Studies of animal personality (or, “behavioral syndromes”, if you choose your words carefully) are so hot right now. One of the assumptions of such studies is that natural selection has somehow favored this behavioral variability/plasticity (and not just differences in means across genotypes). To date, however, no studies have shown a genetic basis underlying such intragenotypic phenotypic variability. Well, no studies until now…
They used a very cool high-throughput behavioral assay to measure the “locomotor handedness” (i.e., whether or not they turned left or right in a Y-shaped maze; see picture above) of thousands of flies from 159 lineages. The powerful combination of the number of flies and isogenic lines allowed them to detect a heritable genetic basis for the variability in handedness.
This main finding has some pretty big implications for both evolutionary biology:
Within evolutionary biology, this is significant for understanding evolutionary trajectories or forces maintaining polymorphisms. An individual drawn from a high-variability genotype has the potential to explore a wider range of phenotypic space than one with a low-variability genotype.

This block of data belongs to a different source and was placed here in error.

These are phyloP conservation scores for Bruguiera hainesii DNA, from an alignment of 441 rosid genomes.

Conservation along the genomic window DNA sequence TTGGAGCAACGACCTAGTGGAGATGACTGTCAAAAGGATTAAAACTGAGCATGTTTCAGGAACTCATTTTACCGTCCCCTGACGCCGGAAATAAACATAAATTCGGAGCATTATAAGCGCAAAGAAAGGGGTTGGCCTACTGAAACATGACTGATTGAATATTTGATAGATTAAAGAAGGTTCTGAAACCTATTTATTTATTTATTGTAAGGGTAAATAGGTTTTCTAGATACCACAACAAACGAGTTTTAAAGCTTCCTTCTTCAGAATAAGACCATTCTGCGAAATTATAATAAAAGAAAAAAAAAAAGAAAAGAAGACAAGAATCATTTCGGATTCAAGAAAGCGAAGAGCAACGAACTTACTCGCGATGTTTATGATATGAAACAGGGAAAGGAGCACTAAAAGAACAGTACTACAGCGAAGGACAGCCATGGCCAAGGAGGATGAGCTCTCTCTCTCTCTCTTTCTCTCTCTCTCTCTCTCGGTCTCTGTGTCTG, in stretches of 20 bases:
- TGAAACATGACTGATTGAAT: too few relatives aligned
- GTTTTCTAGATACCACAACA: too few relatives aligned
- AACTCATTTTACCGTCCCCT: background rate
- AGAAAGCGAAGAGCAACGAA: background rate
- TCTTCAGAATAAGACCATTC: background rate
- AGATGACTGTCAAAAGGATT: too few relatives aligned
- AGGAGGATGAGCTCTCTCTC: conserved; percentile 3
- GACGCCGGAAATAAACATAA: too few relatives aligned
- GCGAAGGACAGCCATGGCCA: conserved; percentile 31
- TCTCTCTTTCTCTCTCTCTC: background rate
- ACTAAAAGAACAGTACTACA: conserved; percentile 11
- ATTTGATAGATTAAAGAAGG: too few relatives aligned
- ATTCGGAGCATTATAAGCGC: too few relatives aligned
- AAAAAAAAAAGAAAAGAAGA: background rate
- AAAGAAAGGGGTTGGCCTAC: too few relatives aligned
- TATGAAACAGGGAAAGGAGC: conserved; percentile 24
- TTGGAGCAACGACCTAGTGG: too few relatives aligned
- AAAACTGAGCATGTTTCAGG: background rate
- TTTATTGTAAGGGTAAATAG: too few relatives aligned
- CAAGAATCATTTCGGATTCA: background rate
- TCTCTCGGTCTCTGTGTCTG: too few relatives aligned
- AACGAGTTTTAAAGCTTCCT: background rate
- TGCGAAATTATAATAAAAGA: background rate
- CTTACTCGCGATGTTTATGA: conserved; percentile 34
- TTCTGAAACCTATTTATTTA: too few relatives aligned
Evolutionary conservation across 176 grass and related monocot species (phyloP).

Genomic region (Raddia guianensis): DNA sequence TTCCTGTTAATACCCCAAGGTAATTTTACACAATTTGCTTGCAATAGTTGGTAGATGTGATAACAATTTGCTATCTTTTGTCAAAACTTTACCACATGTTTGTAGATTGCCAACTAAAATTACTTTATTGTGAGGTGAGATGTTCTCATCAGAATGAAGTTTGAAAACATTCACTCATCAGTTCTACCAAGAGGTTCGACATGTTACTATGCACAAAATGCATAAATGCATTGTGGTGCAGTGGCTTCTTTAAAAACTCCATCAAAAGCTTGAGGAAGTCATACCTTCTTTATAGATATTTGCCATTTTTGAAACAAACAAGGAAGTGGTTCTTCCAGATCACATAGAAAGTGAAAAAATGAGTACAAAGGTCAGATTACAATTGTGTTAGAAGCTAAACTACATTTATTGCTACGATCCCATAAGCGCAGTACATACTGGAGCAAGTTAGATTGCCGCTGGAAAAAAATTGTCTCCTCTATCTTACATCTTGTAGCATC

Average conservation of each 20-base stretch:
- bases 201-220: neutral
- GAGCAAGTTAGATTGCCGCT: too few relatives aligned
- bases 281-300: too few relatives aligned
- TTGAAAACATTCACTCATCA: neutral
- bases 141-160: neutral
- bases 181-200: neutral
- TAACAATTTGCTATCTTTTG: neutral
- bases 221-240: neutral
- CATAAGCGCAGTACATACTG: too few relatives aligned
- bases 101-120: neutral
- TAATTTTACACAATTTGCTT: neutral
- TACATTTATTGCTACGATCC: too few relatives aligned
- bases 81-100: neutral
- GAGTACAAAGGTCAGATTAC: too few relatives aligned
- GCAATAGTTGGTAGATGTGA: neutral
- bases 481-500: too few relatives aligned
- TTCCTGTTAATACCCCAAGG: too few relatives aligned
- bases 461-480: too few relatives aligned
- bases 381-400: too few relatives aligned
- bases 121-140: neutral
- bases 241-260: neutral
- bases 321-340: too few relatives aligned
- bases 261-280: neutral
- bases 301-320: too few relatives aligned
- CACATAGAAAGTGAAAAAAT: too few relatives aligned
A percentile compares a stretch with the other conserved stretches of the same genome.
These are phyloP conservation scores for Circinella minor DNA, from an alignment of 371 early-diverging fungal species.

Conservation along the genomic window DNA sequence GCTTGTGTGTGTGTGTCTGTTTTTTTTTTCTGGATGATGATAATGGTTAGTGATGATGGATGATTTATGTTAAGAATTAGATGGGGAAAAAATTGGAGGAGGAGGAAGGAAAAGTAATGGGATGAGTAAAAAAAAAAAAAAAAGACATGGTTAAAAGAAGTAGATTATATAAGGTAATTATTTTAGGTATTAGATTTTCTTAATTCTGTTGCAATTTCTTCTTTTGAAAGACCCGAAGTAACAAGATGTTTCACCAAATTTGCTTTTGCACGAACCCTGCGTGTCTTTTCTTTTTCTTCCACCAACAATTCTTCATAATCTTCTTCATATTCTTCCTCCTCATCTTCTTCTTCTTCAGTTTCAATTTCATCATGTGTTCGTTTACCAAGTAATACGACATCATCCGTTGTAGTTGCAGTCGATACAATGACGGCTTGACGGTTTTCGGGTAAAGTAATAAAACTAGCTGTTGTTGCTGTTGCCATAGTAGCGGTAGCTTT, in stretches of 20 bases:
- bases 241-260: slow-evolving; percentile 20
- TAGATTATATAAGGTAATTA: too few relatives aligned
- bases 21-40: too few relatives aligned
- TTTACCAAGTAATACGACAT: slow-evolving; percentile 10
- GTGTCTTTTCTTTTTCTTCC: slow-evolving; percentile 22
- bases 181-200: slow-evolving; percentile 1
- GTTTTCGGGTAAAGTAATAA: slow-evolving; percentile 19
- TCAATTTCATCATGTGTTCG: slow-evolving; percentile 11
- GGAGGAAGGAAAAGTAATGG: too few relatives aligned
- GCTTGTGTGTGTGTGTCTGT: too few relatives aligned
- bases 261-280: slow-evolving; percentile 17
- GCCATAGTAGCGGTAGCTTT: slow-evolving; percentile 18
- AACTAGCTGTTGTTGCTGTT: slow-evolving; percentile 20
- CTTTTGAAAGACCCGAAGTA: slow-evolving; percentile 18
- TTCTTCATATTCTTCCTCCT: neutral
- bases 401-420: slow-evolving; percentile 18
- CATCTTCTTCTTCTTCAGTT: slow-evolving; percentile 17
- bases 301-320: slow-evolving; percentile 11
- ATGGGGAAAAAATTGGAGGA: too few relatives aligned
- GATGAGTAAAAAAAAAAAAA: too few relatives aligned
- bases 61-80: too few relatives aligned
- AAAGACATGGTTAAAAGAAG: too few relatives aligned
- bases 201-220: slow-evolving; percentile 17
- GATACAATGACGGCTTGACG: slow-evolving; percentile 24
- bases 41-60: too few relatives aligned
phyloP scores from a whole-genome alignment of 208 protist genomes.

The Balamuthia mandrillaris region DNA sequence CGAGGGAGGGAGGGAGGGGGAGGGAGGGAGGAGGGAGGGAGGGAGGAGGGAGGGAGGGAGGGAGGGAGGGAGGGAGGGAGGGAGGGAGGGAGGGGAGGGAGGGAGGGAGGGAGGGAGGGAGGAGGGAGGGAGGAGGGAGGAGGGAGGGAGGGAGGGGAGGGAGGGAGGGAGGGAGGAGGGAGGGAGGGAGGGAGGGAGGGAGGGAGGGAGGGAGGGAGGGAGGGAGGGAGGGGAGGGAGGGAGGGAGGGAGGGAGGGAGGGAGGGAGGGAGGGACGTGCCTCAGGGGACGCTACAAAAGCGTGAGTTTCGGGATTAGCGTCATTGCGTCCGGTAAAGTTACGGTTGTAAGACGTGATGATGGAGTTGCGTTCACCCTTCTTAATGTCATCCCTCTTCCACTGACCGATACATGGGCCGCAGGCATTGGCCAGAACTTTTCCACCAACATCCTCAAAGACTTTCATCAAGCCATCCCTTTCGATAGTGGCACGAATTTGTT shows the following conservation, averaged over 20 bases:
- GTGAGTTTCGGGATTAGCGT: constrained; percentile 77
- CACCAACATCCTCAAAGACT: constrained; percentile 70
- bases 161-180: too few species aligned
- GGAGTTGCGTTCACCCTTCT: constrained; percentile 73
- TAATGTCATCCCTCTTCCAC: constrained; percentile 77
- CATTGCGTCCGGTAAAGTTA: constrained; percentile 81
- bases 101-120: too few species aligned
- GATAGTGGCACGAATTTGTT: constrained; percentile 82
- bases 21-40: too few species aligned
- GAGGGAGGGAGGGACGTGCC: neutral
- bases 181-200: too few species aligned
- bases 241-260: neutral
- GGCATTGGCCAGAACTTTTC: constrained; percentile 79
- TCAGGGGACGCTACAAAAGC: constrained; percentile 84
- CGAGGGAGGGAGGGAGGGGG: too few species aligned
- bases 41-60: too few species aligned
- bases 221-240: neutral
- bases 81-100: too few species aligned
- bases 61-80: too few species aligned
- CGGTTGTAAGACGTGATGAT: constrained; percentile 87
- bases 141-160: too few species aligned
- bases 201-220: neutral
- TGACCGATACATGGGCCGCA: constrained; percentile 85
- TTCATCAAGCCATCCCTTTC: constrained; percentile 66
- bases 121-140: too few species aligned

and for understanding human disease (see also Supplementary Figure 5 in the manuscript):
In medical genetics, diseased states emerge beyond a phenotypic threshold, and high variability genotypes will produce a larger proportion of individuals exceeding that threshold than low variability genotypes, even if they have the same mean.
What genes predict variability in handedness? After finding heritability in variability, Ayroles et al went on to conduct a very tiny (and, admittedly, underpowered GWAS) to try and pinpoint which variants were associated with the heritable variability. One gene, Ten-a, which passed their lenient p-value threshold, stuck out from the rest due because of its importance in Drosophila sensory integration and locomotion.
The authors used a few methods (RNAi, genetic deficiencies, and null alleles) to validate the effect of this gene on variability in handedness. Interestingly, they found some pretty good evidence linking Ten-a to variability in handedness: (i) knocking down (or out) Ten-a expression led to increased variation in handedness, and (ii) that this effect, which was measured in adult flies, could be induced by knocking down Ten-a expression during a specific 3-day window in development. And this 3-day window corresponded to a spike in Ten-a expression during normal fly development.
This study adds to an emerging body of work suggesting that in order to understand variation in complex traits, we must also understand the contribution of intragenotypic variability.
I think that it’s fair to say that this manuscript will make pretty big waves once it hits the press.
Ayroles JF, Buchanan SM, Jenney C, Skutt-Kakaria K, Grenier J, Clark AG, Hartl DL & de Bivort BL (2014) Behavioral individuality reveals genetic control of phenotypic variability, Cold Spring Harbor Labs Journals. doi: 10.1101/009027